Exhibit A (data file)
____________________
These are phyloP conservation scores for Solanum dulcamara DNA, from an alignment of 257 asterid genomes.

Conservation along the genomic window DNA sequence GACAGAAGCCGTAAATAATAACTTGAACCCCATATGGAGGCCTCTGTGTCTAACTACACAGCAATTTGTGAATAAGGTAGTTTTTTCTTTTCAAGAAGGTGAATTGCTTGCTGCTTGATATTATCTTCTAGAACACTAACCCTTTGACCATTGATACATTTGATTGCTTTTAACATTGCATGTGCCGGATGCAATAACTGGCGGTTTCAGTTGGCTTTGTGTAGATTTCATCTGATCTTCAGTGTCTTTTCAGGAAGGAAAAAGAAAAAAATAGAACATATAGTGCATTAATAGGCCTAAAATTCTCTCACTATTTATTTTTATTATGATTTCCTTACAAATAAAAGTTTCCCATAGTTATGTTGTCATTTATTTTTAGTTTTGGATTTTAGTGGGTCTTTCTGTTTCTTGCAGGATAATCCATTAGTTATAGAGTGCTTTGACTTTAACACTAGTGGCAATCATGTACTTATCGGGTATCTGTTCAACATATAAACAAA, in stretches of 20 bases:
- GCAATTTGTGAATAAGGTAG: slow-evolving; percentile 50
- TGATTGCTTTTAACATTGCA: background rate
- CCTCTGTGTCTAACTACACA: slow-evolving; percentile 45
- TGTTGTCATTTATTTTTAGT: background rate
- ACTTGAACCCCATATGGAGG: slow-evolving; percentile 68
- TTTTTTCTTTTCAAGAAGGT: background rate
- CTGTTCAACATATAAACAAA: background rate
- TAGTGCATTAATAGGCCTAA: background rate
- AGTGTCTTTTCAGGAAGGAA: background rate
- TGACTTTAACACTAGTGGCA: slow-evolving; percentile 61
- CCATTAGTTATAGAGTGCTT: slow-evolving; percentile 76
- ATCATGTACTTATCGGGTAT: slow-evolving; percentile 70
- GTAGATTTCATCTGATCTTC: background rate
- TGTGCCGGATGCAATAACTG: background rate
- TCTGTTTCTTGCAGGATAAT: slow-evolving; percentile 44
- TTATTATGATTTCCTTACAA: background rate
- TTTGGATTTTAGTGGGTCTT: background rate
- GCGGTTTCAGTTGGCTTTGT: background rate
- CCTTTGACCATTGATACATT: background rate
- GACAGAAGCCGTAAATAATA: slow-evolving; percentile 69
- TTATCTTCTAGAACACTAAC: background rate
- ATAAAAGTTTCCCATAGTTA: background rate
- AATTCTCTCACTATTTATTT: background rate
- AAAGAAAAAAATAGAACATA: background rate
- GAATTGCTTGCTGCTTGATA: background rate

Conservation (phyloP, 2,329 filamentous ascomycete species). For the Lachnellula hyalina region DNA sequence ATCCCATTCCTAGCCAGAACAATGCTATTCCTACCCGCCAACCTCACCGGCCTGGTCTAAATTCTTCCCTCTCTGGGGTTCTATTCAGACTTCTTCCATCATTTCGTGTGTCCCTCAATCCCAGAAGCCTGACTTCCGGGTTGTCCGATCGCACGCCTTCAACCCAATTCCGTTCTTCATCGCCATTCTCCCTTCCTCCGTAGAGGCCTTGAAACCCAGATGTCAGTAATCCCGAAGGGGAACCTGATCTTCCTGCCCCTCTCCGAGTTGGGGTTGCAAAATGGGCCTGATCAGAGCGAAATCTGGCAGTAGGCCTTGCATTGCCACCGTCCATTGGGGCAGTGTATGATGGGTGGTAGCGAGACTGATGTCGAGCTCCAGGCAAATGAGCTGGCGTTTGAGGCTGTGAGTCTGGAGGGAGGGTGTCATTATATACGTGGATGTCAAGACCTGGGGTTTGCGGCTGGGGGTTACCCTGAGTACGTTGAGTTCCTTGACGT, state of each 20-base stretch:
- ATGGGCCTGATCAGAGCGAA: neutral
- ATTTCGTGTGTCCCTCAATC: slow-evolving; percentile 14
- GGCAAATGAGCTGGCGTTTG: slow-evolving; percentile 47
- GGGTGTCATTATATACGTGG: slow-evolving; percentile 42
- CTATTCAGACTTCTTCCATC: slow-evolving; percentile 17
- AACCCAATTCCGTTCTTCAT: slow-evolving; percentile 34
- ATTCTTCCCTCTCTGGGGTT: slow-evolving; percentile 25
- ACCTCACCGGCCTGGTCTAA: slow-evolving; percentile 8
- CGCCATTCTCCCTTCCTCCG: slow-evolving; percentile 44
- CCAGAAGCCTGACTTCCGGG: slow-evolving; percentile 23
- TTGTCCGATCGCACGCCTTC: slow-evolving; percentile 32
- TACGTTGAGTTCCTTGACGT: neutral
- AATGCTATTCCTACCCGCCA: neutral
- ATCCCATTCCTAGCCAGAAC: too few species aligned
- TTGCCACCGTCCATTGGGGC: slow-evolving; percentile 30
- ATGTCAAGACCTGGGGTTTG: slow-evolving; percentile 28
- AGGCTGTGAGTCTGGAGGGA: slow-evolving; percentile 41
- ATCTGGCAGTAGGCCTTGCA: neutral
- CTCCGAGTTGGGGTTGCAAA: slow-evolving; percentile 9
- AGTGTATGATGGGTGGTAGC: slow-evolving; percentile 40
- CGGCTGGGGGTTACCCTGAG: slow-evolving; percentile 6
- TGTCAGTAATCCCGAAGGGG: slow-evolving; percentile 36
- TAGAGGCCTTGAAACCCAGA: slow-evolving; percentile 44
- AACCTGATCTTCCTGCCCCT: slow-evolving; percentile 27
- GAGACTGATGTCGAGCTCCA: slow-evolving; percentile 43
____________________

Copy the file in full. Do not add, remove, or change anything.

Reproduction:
These are phyloP conservation scores for Solanum dulcamara DNA, from an alignment of 257 asterid genomes.

Conservation along the genomic window DNA sequence GACAGAAGCCGTAAATAATAACTTGAACCCCATATGGAGGCCTCTGTGTCTAACTACACAGCAATTTGTGAATAAGGTAGTTTTTTCTTTTCAAGAAGGTGAATTGCTTGCTGCTTGATATTATCTTCTAGAACACTAACCCTTTGACCATTGATACATTTGATTGCTTTTAACATTGCATGTGCCGGATGCAATAACTGGCGGTTTCAGTTGGCTTTGTGTAGATTTCATCTGATCTTCAGTGTCTTTTCAGGAAGGAAAAAGAAAAAAATAGAACATATAGTGCATTAATAGGCCTAAAATTCTCTCACTATTTATTTTTATTATGATTTCCTTACAAATAAAAGTTTCCCATAGTTATGTTGTCATTTATTTTTAGTTTTGGATTTTAGTGGGTCTTTCTGTTTCTTGCAGGATAATCCATTAGTTATAGAGTGCTTTGACTTTAACACTAGTGGCAATCATGTACTTATCGGGTATCTGTTCAACATATAAACAAA, in stretches of 20 bases:
- GCAATTTGTGAATAAGGTAG: slow-evolving; percentile 50
- TGATTGCTTTTAACATTGCA: background rate
- CCTCTGTGTCTAACTACACA: slow-evolving; percentile 45
- TGTTGTCATTTATTTTTAGT: background rate
- ACTTGAACCCCATATGGAGG: slow-evolving; percentile 68
- TTTTTTCTTTTCAAGAAGGT: background rate
- CTGTTCAACATATAAACAAA: background rate
- TAGTGCATTAATAGGCCTAA: background rate
- AGTGTCTTTTCAGGAAGGAA: background rate
- TGACTTTAACACTAGTGGCA: slow-evolving; percentile 61
- CCATTAGTTATAGAGTGCTT: slow-evolving; percentile 76
- ATCATGTACTTATCGGGTAT: slow-evolving; percentile 70
- GTAGATTTCATCTGATCTTC: background rate
- TGTGCCGGATGCAATAACTG: background rate
- TCTGTTTCTTGCAGGATAAT: slow-evolving; percentile 44
- TTATTATGATTTCCTTACAA: background rate
- TTTGGATTTTAGTGGGTCTT: background rate
- GCGGTTTCAGTTGGCTTTGT: background rate
- CCTTTGACCATTGATACATT: background rate
- GACAGAAGCCGTAAATAATA: slow-evolving; percentile 69
- TTATCTTCTAGAACACTAAC: background rate
- ATAAAAGTTTCCCATAGTTA: background rate
- AATTCTCTCACTATTTATTT: background rate
- AAAGAAAAAAATAGAACATA: background rate
- GAATTGCTTGCTGCTTGATA: background rate

Conservation (phyloP, 2,329 filamentous ascomycete species). For the Lachnellula hyalina region DNA sequence ATCCCATTCCTAGCCAGAACAATGCTATTCCTACCCGCCAACCTCACCGGCCTGGTCTAAATTCTTCCCTCTCTGGGGTTCTATTCAGACTTCTTCCATCATTTCGTGTGTCCCTCAATCCCAGAAGCCTGACTTCCGGGTTGTCCGATCGCACGCCTTCAACCCAATTCCGTTCTTCATCGCCATTCTCCCTTCCTCCGTAGAGGCCTTGAAACCCAGATGTCAGTAATCCCGAAGGGGAACCTGATCTTCCTGCCCCTCTCCGAGTTGGGGTTGCAAAATGGGCCTGATCAGAGCGAAATCTGGCAGTAGGCCTTGCATTGCCACCGTCCATTGGGGCAGTGTATGATGGGTGGTAGCGAGACTGATGTCGAGCTCCAGGCAAATGAGCTGGCGTTTGAGGCTGTGAGTCTGGAGGGAGGGTGTCATTATATACGTGGATGTCAAGACCTGGGGTTTGCGGCTGGGGGTTACCCTGAGTACGTTGAGTTCCTTGACGT, state of each 20-base stretch:
- ATGGGCCTGATCAGAGCGAA: neutral
- ATTTCGTGTGTCCCTCAATC: slow-evolving; percentile 14
- GGCAAATGAGCTGGCGTTTG: slow-evolving; percentile 47
- GGGTGTCATTATATACGTGG: slow-evolving; percentile 42
- CTATTCAGACTTCTTCCATC: slow-evolving; percentile 17
- AACCCAATTCCGTTCTTCAT: slow-evolving; percentile 34
- ATTCTTCCCTCTCTGGGGTT: slow-evolving; percentile 25
- ACCTCACCGGCCTGGTCTAA: slow-evolving; percentile 8
- CGCCATTCTCCCTTCCTCCG: slow-evolving; percentile 44
- CCAGAAGCCTGACTTCCGGG: slow-evolving; percentile 23
- TTGTCCGATCGCACGCCTTC: slow-evolving; percentile 32
- TACGTTGAGTTCCTTGACGT: neutral
- AATGCTATTCCTACCCGCCA: neutral
- ATCCCATTCCTAGCCAGAAC: too few species aligned
- TTGCCACCGTCCATTGGGGC: slow-evolving; percentile 30
- ATGTCAAGACCTGGGGTTTG: slow-evolving; percentile 28
- AGGCTGTGAGTCTGGAGGGA: slow-evolving; percentile 41
- ATCTGGCAGTAGGCCTTGCA: neutral
- CTCCGAGTTGGGGTTGCAAA: slow-evolving; percentile 9
- AGTGTATGATGGGTGGTAGC: slow-evolving; percentile 40
- CGGCTGGGGGTTACCCTGAG: slow-evolving; percentile 6
- TGTCAGTAATCCCGAAGGGG: slow-evolving; percentile 36
- TAGAGGCCTTGAAACCCAGA: slow-evolving; percentile 44
- AACCTGATCTTCCTGCCCCT: slow-evolving; percentile 27
- GAGACTGATGTCGAGCTCCA: slow-evolving; percentile 43